Ever since its launch in December 2018 by Odisha Chief Minister Naveen Patnaik, the Krushak Assistance for Livelihood and Income Augmentation or KALIA scheme is hailed as a phenomenon, a game changer in the agricultural landscape of India.
It was the nation’s first scheme in agriculture that helped landless sharecroppers and vulnerable farmer households.
Unlike other innovations in farm policies, KALIA does not offer piecemeal support. It empowers the neglected and disenfranchised in the farm community, offering them direct income support for sustenance. KALIA doesn’t stop at that.
With its long-term vision, the scheme endeavours to ensure not only farm support but also livelihood and educational hand-holding, making it a holistic welfare solution for the farmer’s family.
The scheme with an outlay of Rs 10,180 crore (or around USD 1.4 billion) is envisaged for three years from 2018-19 till 2021-22. Under the scheme, Rs 8,249 crore has already been transferred to small, marginal and landless farm families.
KALIA targets over four million farmer households. It provides income support of Rs 25,000 over five crop seasons to small and marginal farmers. In addition, each landless agricultural household receives financial assistance of Rs 12,500, while each vulnerable household is entitled to Rs 10,000.
In the past two years, the overwhelming success of KALIA has been well-documented. The implementation and delivery along with its impact on the lives of thousands of vulnerable agriculture-dependent families has been acknowledged and lauded.
The shield of security that it has been able to lay over the poorest sections during the time of an unprecedented health crisis like the COVID-19 pandemic is a different story altogether. But the greater achievement of the ambitious welfare project is the pace at which it was planned and delivered to beneficiaries.
Government schemes and their implementation come with their own gestation period – they take about a year or more to take off the ground. KALIA, however, demonstrated how governance determination combined with the infinite power of technology can work magic, turning the concept on paper to ready-to-deliver on field in just 15 days.
The lightning transition from design to implementation leveraging IT is in itself a case study for others.
Technology-enabled transformation to deliver time-bound outcomes is the cornerstone of the Odisha government’s 5T (Transparency, Technology, Teamwork, Time leading to Transformation) governance model. KALIA aligns with this paradigm.
Backed by a robust technology backbone, the scheme never faced scale-up issues nor any system breakdown despite initial challenges of reaching out to the humongous number of beneficiaries, registering them, screening out fakes and duplications and then ensuring smooth transfer of the entitlements to each beneficiary.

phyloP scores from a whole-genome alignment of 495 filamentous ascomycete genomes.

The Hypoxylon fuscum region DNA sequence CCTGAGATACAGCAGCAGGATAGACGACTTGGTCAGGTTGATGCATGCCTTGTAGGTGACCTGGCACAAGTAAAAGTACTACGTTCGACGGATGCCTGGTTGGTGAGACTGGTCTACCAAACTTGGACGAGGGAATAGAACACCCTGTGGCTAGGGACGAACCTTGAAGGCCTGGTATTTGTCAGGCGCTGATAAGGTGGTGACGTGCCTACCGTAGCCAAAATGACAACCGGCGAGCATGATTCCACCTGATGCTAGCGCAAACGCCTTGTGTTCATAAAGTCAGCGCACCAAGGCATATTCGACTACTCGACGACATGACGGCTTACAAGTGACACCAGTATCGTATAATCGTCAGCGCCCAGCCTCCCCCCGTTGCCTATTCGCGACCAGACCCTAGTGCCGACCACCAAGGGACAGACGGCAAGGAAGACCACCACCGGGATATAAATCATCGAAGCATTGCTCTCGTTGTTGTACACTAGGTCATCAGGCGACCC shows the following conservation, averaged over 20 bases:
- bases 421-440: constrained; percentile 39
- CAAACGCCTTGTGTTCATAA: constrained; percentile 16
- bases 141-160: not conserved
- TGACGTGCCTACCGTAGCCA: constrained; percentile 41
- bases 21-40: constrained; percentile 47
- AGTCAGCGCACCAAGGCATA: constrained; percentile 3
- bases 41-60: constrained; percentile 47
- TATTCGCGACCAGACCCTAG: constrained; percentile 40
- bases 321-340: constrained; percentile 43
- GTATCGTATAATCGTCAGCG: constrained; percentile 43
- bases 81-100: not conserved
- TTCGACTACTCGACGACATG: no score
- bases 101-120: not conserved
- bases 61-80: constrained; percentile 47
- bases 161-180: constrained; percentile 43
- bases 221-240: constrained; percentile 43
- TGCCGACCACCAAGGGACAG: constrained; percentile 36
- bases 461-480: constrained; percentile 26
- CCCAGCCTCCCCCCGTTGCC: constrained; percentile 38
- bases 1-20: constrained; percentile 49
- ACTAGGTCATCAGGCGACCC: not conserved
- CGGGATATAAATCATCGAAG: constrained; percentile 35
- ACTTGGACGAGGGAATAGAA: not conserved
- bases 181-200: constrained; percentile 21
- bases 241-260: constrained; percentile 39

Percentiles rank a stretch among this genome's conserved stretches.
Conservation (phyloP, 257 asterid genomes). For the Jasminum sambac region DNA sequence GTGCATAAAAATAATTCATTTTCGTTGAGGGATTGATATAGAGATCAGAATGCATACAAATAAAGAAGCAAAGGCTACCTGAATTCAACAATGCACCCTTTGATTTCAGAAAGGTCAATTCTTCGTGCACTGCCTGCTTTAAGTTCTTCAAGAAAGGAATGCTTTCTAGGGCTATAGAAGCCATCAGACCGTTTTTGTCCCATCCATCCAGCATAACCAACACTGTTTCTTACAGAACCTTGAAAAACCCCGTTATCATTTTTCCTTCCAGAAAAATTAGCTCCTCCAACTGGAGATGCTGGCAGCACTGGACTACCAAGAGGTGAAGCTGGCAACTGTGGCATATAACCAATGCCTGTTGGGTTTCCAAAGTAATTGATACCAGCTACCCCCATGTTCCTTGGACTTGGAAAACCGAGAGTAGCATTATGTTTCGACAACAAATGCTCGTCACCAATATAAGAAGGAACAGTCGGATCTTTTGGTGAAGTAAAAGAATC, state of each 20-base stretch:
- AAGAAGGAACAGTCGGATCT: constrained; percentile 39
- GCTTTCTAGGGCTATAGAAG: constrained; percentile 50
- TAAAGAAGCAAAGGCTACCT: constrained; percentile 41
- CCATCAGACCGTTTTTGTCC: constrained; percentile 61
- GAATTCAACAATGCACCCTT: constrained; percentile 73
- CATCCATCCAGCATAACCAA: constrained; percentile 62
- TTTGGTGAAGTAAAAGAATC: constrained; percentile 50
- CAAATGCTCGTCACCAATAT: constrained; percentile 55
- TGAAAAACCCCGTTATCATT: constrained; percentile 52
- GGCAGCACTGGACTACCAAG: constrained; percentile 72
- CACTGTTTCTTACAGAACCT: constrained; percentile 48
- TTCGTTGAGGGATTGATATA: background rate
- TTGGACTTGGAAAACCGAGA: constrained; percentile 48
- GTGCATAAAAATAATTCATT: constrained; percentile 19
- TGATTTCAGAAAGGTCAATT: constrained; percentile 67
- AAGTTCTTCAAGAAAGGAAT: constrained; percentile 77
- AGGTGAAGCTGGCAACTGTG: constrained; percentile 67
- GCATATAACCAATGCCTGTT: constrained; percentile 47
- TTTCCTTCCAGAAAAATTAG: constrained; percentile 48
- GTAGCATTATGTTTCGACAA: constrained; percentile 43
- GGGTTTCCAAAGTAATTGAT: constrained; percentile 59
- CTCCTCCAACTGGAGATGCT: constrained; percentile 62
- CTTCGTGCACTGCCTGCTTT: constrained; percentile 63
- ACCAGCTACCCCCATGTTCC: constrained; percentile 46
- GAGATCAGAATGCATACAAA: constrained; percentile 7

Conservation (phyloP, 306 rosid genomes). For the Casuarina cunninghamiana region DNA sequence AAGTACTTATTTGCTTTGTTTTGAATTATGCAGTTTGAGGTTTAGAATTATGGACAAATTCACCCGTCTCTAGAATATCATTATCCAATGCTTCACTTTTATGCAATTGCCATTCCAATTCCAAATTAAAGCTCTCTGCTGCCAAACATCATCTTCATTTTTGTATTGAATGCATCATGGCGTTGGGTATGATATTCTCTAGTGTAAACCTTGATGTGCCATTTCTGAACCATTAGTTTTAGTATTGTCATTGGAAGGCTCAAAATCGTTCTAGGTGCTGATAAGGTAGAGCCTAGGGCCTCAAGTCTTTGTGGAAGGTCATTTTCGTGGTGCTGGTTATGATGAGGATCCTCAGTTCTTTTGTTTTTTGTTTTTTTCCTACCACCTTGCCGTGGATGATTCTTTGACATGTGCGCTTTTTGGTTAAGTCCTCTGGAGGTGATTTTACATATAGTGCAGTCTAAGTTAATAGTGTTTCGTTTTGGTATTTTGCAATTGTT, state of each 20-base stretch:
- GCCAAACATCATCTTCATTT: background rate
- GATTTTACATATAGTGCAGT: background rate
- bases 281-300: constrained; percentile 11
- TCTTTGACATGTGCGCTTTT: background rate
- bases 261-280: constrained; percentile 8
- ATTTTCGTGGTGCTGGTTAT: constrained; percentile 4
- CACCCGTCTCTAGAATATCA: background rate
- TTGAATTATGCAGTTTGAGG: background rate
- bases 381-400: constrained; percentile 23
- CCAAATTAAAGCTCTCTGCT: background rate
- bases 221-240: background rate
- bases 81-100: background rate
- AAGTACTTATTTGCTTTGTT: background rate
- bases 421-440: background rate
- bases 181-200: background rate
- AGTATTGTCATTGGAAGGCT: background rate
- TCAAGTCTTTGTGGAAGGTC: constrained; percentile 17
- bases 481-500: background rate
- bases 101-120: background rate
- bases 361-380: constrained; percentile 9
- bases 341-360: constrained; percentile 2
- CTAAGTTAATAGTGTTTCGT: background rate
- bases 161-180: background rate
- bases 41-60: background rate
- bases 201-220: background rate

Within two weeks of the announcement, the state machinery was flooded with 9.5 million applications – all with a claim on KALIA! To validate them was Herculean. The state administration then realised it had to surmount an inclusion-exclusion challenge of a different scale.
And, IT was unleashed. This process was started with a ‘Smart Farmer Registration’ module that populated more than 20 data sets to check the authenticity of farmers and prune the database. Technology was used extensively to identify the farmers from the lands they belonged to by integrating farmer’s demographics with the land records database.
The state compiled and authenticated a database of 6.5 million applications in just two weeks during the first phase of validation in January 2019. It was a mammoth task where the marriage of technology and data analytics delivered outcomes.
First, the state databases were integrated with the green forms invited from farmers who wished to opt for the KALIA scheme. Verification followed next. And it was done through multiple databases like Agricultural Census, Socio-Economic Caste Census, National Food Security Act (NFSA), National Population Registry (NPR), HRMS database of state government employees, bank account validation through bank databases and de-duplication through Aadhaar.
Algorithms were designed for data integration using the principles of unification, verification and exclusion. The next step was excluding ineligible beneficiaries: government employees, taxpayers, large farmers and all those who opted out on their own.
The initial challenge was to source data from the ground or the gram panchayat level. The State Data Centre (SDC) was fortified to handle the data load from 6,700 gram panchayats. The State Wide Area Network (SWAN) was utilised so that dedicated connectivity could be established with the KALIA portal server as well the blocks and gram panchayats.
Besides handling data load, the key concern was securing the data of KALIA beneficiaries. A team of officials drawn from the SDC and Odisha Computer Application Centre (OCAC) oversaw the IT infrastructure and day-to-day operations.
KALIA’s success validates the strength of IT – on how when used right, it can be a huge enabler in narrowing the gap between design and delivery. It has emerged as a lighthouse for future-ready governance solutions.
The programme only recently hit the spotlight again when a whopping Rs 920 crore was transferred, with the touch of a button, to the bank accounts of 4.2 million vulnerable farmer families: 3.7 million small and marginal farmers and 0.5 million landless agriculture households.
KALIA illustrates the power of technology-led transformation. It showcases the potential of technology to change the idiom of social welfare delivery. If governments were to unlock the power of digital for citizens, the way ahead is open source technologies, open APIs and mining the data right. Odisha is ready to help.
The story was originally published at The New Indian Express. It has been republished with author’s permission.